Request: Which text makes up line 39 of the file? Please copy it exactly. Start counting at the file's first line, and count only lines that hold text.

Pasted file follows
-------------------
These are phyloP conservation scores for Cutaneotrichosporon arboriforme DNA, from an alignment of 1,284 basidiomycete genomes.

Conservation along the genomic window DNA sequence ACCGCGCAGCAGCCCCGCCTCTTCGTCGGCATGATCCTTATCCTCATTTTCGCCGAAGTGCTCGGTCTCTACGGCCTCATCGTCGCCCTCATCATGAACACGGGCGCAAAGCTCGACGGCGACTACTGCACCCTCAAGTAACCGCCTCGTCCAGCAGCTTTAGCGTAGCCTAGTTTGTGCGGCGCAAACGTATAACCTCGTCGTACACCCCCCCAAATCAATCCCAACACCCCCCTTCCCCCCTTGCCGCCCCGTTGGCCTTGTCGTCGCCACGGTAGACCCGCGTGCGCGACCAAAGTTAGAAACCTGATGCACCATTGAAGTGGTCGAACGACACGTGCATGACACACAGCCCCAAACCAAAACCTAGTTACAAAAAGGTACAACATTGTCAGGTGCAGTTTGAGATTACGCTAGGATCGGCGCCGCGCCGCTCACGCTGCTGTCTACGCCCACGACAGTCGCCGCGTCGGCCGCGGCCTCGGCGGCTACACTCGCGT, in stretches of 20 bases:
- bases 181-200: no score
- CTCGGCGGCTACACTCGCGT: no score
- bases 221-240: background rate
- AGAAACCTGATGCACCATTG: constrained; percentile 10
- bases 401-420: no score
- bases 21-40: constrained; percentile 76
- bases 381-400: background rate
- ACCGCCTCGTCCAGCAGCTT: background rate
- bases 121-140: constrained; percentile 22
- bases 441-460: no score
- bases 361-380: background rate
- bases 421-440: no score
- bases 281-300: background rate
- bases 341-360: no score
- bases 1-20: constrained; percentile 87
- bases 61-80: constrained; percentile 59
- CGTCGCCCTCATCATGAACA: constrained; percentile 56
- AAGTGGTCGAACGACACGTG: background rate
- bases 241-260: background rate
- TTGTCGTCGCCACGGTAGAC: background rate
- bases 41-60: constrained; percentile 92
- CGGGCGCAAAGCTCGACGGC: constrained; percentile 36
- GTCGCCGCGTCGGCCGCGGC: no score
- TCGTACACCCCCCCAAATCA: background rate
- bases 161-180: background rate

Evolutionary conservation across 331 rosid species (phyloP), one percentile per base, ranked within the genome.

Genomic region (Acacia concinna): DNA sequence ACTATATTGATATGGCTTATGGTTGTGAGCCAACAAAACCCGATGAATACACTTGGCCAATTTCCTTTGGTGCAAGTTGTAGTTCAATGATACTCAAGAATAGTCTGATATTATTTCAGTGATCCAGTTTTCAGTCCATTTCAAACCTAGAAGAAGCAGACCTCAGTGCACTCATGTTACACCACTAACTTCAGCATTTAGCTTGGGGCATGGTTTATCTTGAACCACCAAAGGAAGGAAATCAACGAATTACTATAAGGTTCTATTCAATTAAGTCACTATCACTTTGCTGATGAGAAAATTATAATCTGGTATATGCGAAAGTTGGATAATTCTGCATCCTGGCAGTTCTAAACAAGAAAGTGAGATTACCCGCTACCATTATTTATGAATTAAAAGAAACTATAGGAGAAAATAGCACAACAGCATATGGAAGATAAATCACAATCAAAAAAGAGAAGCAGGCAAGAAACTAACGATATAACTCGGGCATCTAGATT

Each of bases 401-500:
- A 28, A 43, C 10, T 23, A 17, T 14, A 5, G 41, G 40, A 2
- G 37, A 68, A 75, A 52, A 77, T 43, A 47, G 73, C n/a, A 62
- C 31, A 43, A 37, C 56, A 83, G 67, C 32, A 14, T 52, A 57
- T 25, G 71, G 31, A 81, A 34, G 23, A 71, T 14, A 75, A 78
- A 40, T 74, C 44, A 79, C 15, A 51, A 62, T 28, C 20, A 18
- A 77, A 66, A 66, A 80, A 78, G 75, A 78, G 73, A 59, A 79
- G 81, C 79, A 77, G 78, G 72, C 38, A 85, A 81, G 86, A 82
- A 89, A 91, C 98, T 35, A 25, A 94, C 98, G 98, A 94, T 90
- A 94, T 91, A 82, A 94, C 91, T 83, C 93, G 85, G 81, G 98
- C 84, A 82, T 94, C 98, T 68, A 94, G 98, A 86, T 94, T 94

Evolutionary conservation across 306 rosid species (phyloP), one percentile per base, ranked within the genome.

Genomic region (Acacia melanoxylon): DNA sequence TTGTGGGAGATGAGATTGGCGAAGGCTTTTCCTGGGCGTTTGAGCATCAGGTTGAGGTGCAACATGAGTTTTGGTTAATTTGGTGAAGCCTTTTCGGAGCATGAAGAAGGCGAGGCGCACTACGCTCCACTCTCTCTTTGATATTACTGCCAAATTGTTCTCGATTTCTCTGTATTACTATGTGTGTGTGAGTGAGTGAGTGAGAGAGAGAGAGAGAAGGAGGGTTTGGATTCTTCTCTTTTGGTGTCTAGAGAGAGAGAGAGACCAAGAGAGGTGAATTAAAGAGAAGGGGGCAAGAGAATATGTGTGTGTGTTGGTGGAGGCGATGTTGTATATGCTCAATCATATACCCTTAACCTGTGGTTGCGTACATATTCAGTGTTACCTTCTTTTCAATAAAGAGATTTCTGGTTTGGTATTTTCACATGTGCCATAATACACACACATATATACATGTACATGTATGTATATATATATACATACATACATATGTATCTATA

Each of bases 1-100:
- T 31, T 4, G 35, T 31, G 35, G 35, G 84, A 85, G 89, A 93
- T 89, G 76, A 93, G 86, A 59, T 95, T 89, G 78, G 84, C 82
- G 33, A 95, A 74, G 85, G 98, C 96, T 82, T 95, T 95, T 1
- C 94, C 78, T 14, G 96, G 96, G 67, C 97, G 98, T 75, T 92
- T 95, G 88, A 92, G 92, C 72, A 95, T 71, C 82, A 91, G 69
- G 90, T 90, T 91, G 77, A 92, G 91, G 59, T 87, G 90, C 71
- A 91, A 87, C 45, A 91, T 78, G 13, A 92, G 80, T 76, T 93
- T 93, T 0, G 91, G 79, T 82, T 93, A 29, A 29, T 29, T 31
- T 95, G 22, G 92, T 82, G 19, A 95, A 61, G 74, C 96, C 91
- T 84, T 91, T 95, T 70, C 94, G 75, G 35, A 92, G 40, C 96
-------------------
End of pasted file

- A 94, T 91, A 82, A 94, C 91, T 83, C 93, G 85, G 81, G 98